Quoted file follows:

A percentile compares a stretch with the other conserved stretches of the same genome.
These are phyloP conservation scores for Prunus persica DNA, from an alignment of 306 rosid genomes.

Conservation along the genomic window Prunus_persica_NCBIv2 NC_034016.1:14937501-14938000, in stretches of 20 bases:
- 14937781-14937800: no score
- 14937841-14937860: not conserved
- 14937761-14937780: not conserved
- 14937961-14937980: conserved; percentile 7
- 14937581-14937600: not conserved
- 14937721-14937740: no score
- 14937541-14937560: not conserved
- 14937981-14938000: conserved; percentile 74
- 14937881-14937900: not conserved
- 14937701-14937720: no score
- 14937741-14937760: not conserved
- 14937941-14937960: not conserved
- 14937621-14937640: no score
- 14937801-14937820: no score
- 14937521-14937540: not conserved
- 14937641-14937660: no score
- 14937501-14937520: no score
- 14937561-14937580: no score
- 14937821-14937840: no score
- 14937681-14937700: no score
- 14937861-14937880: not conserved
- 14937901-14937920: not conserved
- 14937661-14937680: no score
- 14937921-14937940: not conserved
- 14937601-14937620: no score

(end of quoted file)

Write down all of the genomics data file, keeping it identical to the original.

A percentile compares a stretch with the other conserved stretches of the same genome.
These are phyloP conservation scores for Prunus persica DNA, from an alignment of 306 rosid genomes.

Conservation along the genomic window Prunus_persica_NCBIv2 NC_034016.1:14937501-14938000, in stretches of 20 bases:
- 14937781-14937800: no score
- 14937841-14937860: not conserved
- 14937761-14937780: not conserved
- 14937961-14937980: conserved; percentile 7
- 14937581-14937600: not conserved
- 14937721-14937740: no score
- 14937541-14937560: not conserved
- 14937981-14938000: conserved; percentile 74
- 14937881-14937900: not conserved
- 14937701-14937720: no score
- 14937741-14937760: not conserved
- 14937941-14937960: not conserved
- 14937621-14937640: no score
- 14937801-14937820: no score
- 14937521-14937540: not conserved
- 14937641-14937660: no score
- 14937501-14937520: no score
- 14937561-14937580: no score
- 14937821-14937840: no score
- 14937681-14937700: no score
- 14937861-14937880: not conserved
- 14937901-14937920: not conserved
- 14937661-14937680: no score
- 14937921-14937940: not conserved
- 14937601-14937620: no score